Having hot water for showers and dish washing is certainly a joy that makes off-grid feel as luxurious as on-grid, yet without utility bills or fossil fuels. Where I live, summer sunshine is abundant, but winter cold requires the heat of a woodstove.
In summer, I connect to the solar hot water panel in the greenhouse, and in winter to the hot water coil on the wood stove pipe. I have cold and hot water tanks, located upstairs, to provide gravity-fed hot and cold water to a kitchen sink and a shower on the lower floors. The hot water tank is filled manually, by a pipe and valve plumbed from the cold tank.
I let the hot water tank heat all the water in the tank to a usable temperature and then use it. Hot water is circulated to the hot water tank by heat convection — no pumps.
The solar collector heats my ten gallon hot water tank to 120 degrees Fahrenheit in about three hours on a summer day, even if partly cloudy — the stove pipe coil heats the tank above 130 degrees F in about two hours, or three hours if the starting temperature of the tank is near ice-cold.
A surprising discovery is that the hot water coil will lower the stove pipe temperature by 100 degrees F when water is circulating. Depending on how hot the water in the tank is, and if I mix cold at the faucet, showers use 2-1/2 gallons and washing dishes use 2 to 4 gallons per day. The tank will drop about 20 degrees F overnight or after the woodstove has stopped burning.
The solar hot water collector panel is made with an array of CPVC pipe on a flat plate collector (3 feet by 5 feet). It has ten 1/2-inch collector tubes that “T” into a top and bottom manifold that is 1 inch CPVC and routes to the hot water tank. CPVC pipe can withstand 200 degrees F, while the hottest temperature on my flat-plate collector is 130 degrees Fahrenheit.
The hot water coil is 3/8-inch copper tube that is coiled around the stove pipe about a dozen times and joins 1-inch copper pipe that is routed to the hot water tank. Copper pipe can withstand boiling water without damage. Do not use plastic fittings with copper pipe because plastic will melt. The stove pipe can get very hot, over 500 degrees F, and it could easily turn the water in the hot water coil to steam in a closed system, unless you have an open tank with a loose-fitting lid so that no steam pressure will build up.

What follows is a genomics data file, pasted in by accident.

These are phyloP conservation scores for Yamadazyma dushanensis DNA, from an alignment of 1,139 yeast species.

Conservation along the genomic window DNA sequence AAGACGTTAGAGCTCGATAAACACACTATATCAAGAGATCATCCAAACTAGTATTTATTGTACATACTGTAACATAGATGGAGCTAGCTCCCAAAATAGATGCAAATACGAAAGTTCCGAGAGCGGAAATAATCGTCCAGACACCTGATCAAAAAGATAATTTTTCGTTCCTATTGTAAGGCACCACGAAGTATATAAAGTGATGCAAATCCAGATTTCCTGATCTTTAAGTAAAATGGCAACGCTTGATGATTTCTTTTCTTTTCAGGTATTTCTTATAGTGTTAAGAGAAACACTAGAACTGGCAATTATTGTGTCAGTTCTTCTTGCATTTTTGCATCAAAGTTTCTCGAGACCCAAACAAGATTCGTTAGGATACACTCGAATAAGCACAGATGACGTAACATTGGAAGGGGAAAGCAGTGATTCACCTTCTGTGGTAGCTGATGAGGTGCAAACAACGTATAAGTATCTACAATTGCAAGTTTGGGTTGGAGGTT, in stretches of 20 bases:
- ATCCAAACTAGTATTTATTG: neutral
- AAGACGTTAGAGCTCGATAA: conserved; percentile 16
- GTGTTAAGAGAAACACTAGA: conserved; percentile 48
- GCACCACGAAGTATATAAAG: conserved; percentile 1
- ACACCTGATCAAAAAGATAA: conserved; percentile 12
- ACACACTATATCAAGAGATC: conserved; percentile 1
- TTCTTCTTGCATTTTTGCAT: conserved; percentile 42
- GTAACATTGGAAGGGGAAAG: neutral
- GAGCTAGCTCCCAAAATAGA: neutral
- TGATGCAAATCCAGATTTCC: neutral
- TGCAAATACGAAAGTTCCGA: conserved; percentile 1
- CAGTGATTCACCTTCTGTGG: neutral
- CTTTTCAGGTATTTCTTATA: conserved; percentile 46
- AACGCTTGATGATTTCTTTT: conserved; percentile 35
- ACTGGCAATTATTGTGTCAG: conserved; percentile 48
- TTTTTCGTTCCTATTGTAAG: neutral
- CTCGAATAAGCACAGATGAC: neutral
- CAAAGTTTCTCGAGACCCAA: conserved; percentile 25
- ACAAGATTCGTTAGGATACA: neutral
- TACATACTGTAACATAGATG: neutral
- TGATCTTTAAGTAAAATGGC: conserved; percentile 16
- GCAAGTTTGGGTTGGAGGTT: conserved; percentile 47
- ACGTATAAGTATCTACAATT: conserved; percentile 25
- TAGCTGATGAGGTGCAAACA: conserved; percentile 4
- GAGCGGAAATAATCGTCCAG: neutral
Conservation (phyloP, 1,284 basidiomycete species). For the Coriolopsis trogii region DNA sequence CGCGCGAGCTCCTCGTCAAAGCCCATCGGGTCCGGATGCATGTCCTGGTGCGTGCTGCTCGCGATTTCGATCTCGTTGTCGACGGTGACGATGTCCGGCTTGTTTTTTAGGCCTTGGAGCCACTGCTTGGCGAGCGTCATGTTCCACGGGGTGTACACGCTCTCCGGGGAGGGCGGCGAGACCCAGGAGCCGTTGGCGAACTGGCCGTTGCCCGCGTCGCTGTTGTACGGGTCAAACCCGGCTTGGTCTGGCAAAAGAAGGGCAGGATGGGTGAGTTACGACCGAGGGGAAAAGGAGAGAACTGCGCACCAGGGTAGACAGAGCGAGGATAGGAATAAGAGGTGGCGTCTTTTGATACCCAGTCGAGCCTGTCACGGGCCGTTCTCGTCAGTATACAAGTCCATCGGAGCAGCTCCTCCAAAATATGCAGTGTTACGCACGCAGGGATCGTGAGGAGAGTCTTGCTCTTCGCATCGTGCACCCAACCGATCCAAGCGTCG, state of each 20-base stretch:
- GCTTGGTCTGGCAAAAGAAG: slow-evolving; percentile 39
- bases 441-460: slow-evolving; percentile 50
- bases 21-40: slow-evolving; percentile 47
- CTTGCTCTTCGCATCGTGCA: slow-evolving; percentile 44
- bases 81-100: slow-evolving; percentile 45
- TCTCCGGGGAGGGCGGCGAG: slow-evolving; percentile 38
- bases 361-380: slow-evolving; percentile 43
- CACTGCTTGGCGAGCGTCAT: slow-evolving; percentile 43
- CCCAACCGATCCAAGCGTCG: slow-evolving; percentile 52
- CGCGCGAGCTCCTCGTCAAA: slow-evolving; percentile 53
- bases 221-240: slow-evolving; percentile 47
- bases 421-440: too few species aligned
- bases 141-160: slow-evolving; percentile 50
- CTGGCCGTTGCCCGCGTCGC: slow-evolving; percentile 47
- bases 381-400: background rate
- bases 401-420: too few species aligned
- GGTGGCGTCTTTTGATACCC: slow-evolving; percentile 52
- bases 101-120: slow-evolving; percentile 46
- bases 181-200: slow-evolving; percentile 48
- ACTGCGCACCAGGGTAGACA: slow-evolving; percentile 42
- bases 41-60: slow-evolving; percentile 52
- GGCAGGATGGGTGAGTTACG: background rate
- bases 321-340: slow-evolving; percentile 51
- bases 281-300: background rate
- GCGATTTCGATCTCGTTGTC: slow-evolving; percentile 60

When the season changes, I simply swap the connection to the hot water tank between the pair of CPVC pipes from solar for summer, to the pair of copper pipes from the woodstove for winter.
Two key points to remember about using heat convection to circulate hot water from the heat source to the hot water tank:
1) Heat convection flow will stall if there is too much resistance. That means the pipes must be large diameter, 1-inch minimum, and routing must have gentle angles — never use a 90 degree turn, instead use two 45-degree fittings or a flexible hose (the metal type used on typical hot water tanks). Heat convection flow will stop if the tank water level drops below the hot water inlet.
2) Heat convection requires that the heat source (where the heat is collected) be lower than the hot water tank (where the heat is stored). The tank should have four ports, one is the fill inlet and one is the hot outlet, and two for heat convection. The hot water inlet port that brings hot water from the heat source must be ABOVE the hot water return port.
Similarly, hot water output is from the TOP of the solar collector and/or the hot water coil, while the cold water return is supplied to the BOTTOM of the solar collector and/or the hot water coil.
More ideas for your homestead and small house are in Christopher James Marshall’s holistic guide, Hut-Topia: How to Create Sustainable Small Homes and Homesteads. Read all of his MOTHER EARTH NEWS posts here.
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